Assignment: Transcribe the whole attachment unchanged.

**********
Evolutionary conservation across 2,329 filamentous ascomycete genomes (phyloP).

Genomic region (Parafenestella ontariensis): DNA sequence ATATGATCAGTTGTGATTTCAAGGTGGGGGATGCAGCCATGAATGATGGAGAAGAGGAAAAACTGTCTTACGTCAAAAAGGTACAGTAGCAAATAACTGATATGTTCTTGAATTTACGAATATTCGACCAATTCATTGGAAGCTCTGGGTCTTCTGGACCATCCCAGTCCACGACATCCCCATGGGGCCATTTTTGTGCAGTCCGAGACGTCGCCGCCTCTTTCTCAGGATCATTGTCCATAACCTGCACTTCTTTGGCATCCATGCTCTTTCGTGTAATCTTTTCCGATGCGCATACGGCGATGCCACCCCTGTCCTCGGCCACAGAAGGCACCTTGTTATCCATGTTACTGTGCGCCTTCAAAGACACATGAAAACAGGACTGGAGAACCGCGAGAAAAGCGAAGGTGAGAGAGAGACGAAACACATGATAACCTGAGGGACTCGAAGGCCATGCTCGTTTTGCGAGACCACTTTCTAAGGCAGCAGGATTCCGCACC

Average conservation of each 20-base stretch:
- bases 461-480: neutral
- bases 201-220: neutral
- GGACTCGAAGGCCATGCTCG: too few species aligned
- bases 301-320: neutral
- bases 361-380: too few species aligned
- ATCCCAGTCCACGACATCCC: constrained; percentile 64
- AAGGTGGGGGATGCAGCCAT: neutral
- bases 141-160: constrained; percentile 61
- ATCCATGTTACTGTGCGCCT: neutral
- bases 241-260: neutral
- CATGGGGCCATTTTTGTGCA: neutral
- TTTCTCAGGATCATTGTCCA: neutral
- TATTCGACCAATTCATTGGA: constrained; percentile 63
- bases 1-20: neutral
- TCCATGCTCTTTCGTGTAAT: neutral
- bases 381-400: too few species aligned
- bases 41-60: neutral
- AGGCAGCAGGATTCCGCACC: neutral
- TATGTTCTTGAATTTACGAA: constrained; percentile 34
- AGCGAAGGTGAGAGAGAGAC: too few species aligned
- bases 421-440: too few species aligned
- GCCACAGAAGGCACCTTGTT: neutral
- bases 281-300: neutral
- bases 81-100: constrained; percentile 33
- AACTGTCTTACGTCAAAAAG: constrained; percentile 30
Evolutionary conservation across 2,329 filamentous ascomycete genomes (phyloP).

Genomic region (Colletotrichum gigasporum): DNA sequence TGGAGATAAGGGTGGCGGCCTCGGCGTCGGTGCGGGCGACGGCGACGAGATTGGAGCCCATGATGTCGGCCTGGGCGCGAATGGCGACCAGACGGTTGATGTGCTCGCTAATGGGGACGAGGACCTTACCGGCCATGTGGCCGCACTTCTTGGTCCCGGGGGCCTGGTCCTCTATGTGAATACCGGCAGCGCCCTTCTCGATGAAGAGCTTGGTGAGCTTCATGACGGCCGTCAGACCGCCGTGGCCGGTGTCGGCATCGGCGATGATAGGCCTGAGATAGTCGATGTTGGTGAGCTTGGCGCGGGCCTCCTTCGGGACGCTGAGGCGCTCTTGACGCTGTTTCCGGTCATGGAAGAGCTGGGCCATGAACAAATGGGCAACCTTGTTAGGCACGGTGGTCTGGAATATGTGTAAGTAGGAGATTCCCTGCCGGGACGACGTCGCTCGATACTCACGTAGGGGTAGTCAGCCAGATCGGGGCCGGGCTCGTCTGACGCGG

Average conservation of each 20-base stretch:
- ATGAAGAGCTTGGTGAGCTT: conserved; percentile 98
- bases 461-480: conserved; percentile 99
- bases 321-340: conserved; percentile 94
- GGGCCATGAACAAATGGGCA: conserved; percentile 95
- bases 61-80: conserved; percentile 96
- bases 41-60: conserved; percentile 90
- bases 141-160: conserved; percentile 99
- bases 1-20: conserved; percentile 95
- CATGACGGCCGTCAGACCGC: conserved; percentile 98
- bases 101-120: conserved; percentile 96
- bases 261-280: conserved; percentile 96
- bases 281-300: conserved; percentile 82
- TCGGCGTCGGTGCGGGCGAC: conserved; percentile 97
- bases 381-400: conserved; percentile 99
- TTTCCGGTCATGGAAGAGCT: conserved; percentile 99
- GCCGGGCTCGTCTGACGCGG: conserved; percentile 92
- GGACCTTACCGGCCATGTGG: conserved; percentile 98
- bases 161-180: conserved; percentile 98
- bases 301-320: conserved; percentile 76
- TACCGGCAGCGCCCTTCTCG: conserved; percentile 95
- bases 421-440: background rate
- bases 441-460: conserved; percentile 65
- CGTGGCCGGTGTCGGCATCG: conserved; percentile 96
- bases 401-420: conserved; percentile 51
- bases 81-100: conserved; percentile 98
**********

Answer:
Evolutionary conservation across 2,329 filamentous ascomycete genomes (phyloP).

Genomic region (Parafenestella ontariensis): DNA sequence ATATGATCAGTTGTGATTTCAAGGTGGGGGATGCAGCCATGAATGATGGAGAAGAGGAAAAACTGTCTTACGTCAAAAAGGTACAGTAGCAAATAACTGATATGTTCTTGAATTTACGAATATTCGACCAATTCATTGGAAGCTCTGGGTCTTCTGGACCATCCCAGTCCACGACATCCCCATGGGGCCATTTTTGTGCAGTCCGAGACGTCGCCGCCTCTTTCTCAGGATCATTGTCCATAACCTGCACTTCTTTGGCATCCATGCTCTTTCGTGTAATCTTTTCCGATGCGCATACGGCGATGCCACCCCTGTCCTCGGCCACAGAAGGCACCTTGTTATCCATGTTACTGTGCGCCTTCAAAGACACATGAAAACAGGACTGGAGAACCGCGAGAAAAGCGAAGGTGAGAGAGAGACGAAACACATGATAACCTGAGGGACTCGAAGGCCATGCTCGTTTTGCGAGACCACTTTCTAAGGCAGCAGGATTCCGCACC

Average conservation of each 20-base stretch:
- bases 461-480: neutral
- bases 201-220: neutral
- GGACTCGAAGGCCATGCTCG: too few species aligned
- bases 301-320: neutral
- bases 361-380: too few species aligned
- ATCCCAGTCCACGACATCCC: constrained; percentile 64
- AAGGTGGGGGATGCAGCCAT: neutral
- bases 141-160: constrained; percentile 61
- ATCCATGTTACTGTGCGCCT: neutral
- bases 241-260: neutral
- CATGGGGCCATTTTTGTGCA: neutral
- TTTCTCAGGATCATTGTCCA: neutral
- TATTCGACCAATTCATTGGA: constrained; percentile 63
- bases 1-20: neutral
- TCCATGCTCTTTCGTGTAAT: neutral
- bases 381-400: too few species aligned
- bases 41-60: neutral
- AGGCAGCAGGATTCCGCACC: neutral
- TATGTTCTTGAATTTACGAA: constrained; percentile 34
- AGCGAAGGTGAGAGAGAGAC: too few species aligned
- bases 421-440: too few species aligned
- GCCACAGAAGGCACCTTGTT: neutral
- bases 281-300: neutral
- bases 81-100: constrained; percentile 33
- AACTGTCTTACGTCAAAAAG: constrained; percentile 30
Evolutionary conservation across 2,329 filamentous ascomycete genomes (phyloP).

Genomic region (Colletotrichum gigasporum): DNA sequence TGGAGATAAGGGTGGCGGCCTCGGCGTCGGTGCGGGCGACGGCGACGAGATTGGAGCCCATGATGTCGGCCTGGGCGCGAATGGCGACCAGACGGTTGATGTGCTCGCTAATGGGGACGAGGACCTTACCGGCCATGTGGCCGCACTTCTTGGTCCCGGGGGCCTGGTCCTCTATGTGAATACCGGCAGCGCCCTTCTCGATGAAGAGCTTGGTGAGCTTCATGACGGCCGTCAGACCGCCGTGGCCGGTGTCGGCATCGGCGATGATAGGCCTGAGATAGTCGATGTTGGTGAGCTTGGCGCGGGCCTCCTTCGGGACGCTGAGGCGCTCTTGACGCTGTTTCCGGTCATGGAAGAGCTGGGCCATGAACAAATGGGCAACCTTGTTAGGCACGGTGGTCTGGAATATGTGTAAGTAGGAGATTCCCTGCCGGGACGACGTCGCTCGATACTCACGTAGGGGTAGTCAGCCAGATCGGGGCCGGGCTCGTCTGACGCGG

Average conservation of each 20-base stretch:
- ATGAAGAGCTTGGTGAGCTT: conserved; percentile 98
- bases 461-480: conserved; percentile 99
- bases 321-340: conserved; percentile 94
- GGGCCATGAACAAATGGGCA: conserved; percentile 95
- bases 61-80: conserved; percentile 96
- bases 41-60: conserved; percentile 90
- bases 141-160: conserved; percentile 99
- bases 1-20: conserved; percentile 95
- CATGACGGCCGTCAGACCGC: conserved; percentile 98
- bases 101-120: conserved; percentile 96
- bases 261-280: conserved; percentile 96
- bases 281-300: conserved; percentile 82
- TCGGCGTCGGTGCGGGCGAC: conserved; percentile 97
- bases 381-400: conserved; percentile 99
- TTTCCGGTCATGGAAGAGCT: conserved; percentile 99
- GCCGGGCTCGTCTGACGCGG: conserved; percentile 92
- GGACCTTACCGGCCATGTGG: conserved; percentile 98
- bases 161-180: conserved; percentile 98
- bases 301-320: conserved; percentile 76
- TACCGGCAGCGCCCTTCTCG: conserved; percentile 95
- bases 421-440: background rate
- bases 441-460: conserved; percentile 65
- CGTGGCCGGTGTCGGCATCG: conserved; percentile 96
- bases 401-420: conserved; percentile 51
- bases 81-100: conserved; percentile 98